How I wonder what you are!

There is no doubting the popularity of classic nursery rhyme brought to life in this book, though probably many readers will be surprised at the number of verses, some of which may be less familiar. But it is the way it is brought to life in the adorable illustrations which make this version so appealing. Olive the owl (named only in the blurb), flies across the darkening landscape, delivering books (each adorned with a star) to her sleepy friends – a flock of sheep, a family of wombats, even a human child – before returning home to read to her three owlets.

The gentle blues and purples of the night skies, together with the expressive, sweet faced animals and the familiar text make this an ideal bedtime or rest time offering.

Lovely.

Twinkle, Twinkle, Little Star, illustrated by Matt Shanks
Scholastic, 2017
ISBN 9781760158668

Shearing Time, by Allison Paterson & Shane McGrath

I love sharing time!
It’s the best time of the year.

It’s shearing time, and it’s all hands on deck to get the job done. From mustering sheep, to drafting out the ewes, to the actual shearing, keeping the shed clean, sorting the wool and, of course, keeping everybody fed, there’s a lot to be done.

Shearing Time is both a celebration of this time of year for youngsters who know and loev farming, and an explanation of it for those who may be less familiar. following the events of one day of shearing – with promise of more days to come – from the perspective of a child who helps her parents and the shearers.

With realistic-styled digital and ink illustrations, and back of book notes and glossary, a useful insight into farming life.

Shearing Time, by Allison Paterson & Shane McGrath
Big Sky Publishing, 2017
ISBN 9781925520095

Rock Pool Secrets, by Narelle Oliver

Down on the rocky shore,
waves crash and smash.
Then the tide goes out and the sea is calm.
It’s a good time to explore rock pools.

At first glance, there isn’t much to see in a rock pool, but a closer look reveals lots of interesting creatures, from anemones, to crabs, shrimp, tiny fish and more.

Rock Pool Secrets is a divine non-fiction picturebook, taking youngsters inside the secrets of a beach side rock pool. the text is informative, but also beautifully crafted, enticing readers to keep exploring. the use of large flaps on most spreads is similarly enticing, with left sized text hinting and encouraging readers to look closely at the outside of the flap before opening it to see what new creature is there.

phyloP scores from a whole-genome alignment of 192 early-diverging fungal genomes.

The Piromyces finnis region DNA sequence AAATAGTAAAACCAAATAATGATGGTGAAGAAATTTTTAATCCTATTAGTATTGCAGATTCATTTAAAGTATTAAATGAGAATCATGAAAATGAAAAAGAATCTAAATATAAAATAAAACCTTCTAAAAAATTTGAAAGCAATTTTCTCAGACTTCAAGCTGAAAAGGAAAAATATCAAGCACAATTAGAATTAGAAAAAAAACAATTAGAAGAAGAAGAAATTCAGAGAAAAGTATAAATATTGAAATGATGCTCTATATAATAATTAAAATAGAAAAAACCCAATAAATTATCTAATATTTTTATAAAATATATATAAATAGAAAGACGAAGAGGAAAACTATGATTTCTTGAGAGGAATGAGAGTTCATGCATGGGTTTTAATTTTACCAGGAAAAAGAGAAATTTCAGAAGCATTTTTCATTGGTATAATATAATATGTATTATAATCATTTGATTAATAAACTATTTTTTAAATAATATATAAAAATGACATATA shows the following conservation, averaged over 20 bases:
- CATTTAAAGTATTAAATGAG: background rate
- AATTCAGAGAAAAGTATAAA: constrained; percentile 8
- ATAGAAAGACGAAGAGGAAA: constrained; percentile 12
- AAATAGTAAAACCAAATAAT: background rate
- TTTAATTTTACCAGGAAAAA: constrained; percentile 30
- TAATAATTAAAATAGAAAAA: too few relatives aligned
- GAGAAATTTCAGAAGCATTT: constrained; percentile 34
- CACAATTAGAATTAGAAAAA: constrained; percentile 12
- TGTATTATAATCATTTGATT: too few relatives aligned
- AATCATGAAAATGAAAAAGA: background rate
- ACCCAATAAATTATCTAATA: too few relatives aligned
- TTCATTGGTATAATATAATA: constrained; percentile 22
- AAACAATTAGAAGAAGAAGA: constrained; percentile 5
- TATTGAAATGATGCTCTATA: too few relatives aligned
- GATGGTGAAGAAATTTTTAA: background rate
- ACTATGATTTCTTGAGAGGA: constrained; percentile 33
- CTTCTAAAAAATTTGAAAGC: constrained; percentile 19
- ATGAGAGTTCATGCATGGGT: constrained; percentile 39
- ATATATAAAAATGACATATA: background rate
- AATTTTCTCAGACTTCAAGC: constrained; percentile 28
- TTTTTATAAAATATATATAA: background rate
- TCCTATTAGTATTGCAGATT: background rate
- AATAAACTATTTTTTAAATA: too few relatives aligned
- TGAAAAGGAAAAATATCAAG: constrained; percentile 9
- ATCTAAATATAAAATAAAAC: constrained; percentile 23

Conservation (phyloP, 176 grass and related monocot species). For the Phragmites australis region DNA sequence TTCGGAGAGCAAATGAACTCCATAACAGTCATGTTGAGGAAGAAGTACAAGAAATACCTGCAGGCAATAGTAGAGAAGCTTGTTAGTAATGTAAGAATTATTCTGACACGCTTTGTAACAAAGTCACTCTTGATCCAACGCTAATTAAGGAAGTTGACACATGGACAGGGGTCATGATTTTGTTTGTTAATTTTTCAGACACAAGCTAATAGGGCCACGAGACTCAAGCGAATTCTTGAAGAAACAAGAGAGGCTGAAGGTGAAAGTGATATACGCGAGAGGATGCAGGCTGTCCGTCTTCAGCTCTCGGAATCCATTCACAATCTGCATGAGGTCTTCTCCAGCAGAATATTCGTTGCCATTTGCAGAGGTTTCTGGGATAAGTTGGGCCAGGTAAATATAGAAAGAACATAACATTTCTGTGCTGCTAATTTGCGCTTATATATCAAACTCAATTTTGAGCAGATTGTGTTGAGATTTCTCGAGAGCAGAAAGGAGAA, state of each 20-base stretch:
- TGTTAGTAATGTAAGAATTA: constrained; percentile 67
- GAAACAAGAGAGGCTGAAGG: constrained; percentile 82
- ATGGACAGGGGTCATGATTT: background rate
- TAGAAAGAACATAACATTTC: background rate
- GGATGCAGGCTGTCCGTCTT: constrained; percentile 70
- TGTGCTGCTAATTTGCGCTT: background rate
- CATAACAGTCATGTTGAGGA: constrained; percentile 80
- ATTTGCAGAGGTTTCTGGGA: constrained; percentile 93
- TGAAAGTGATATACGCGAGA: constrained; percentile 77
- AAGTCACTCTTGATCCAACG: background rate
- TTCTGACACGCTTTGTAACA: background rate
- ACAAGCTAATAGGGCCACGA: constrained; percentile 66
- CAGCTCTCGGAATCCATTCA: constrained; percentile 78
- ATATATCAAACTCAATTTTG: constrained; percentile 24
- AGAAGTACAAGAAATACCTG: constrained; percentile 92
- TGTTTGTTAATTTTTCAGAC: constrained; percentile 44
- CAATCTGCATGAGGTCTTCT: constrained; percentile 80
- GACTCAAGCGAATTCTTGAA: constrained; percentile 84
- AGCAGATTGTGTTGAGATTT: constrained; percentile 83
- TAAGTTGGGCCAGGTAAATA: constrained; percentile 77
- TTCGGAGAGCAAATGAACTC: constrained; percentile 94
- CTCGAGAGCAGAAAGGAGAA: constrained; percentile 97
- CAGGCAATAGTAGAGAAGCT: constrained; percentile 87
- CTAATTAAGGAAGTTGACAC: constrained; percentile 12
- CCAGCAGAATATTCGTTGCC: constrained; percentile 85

One of the last picture books created by the late Narelle Oliver, Rock Pool Secrets was crafted from beautiful lino cut and watercolour illustrations, with beauty and detail which offer much to explore.

Divine.

Rock Pool Secrets , by Narelle Oliver
Walker Books, 2017
ISBN 9781922179357

Toffee Apple by Peter Combe, ill Danielle McDonald

Toffee Apple, nice and licky,
One for Judy, one for Nicky.
Crunchy munchy,
Very sticky
Don’t forget to clean your teeth!

‘Toffee Apple’ is a collection of three much-loved songs from performer Peter Combe. Here they are illustrated with bright colours, with words in larger fonts and a variety of colours. Animals dance as they eat their toffee apples, read the daily newspaper and imagine what it would be like to have six flies land on your jelly. This sturdy paperback comes with a cd of the three songs so everyone can sing along!

There is so much colour and movement in every page of ‘Toffee Apple’ that it is virtually impossible to sit still while it is read. And that’s probably the plan. Peter Combe’s songs are full of wonderful silliness designed to get children dancing about. The colourful pages and all-over-the-place text contribute to the fun. Sing along! Recommended for pre- and early-schoolers.

Toffee Apple, Peter Combe ill Danielle McDonald
Scholastic Australia 2017 ISBN:
9781760275082

review by Claire Saxby, Children’s author and bookseller
www.clairesaxby.com

The Great Zoo Hullabaloo! by Mark Carthew ill Anil Tortop

When Jess and Jack opened the gates to the Zoo,
it was strangely deserted. Nobody said BOO!
‘Where’s the new roo?’ said Jess, looking round.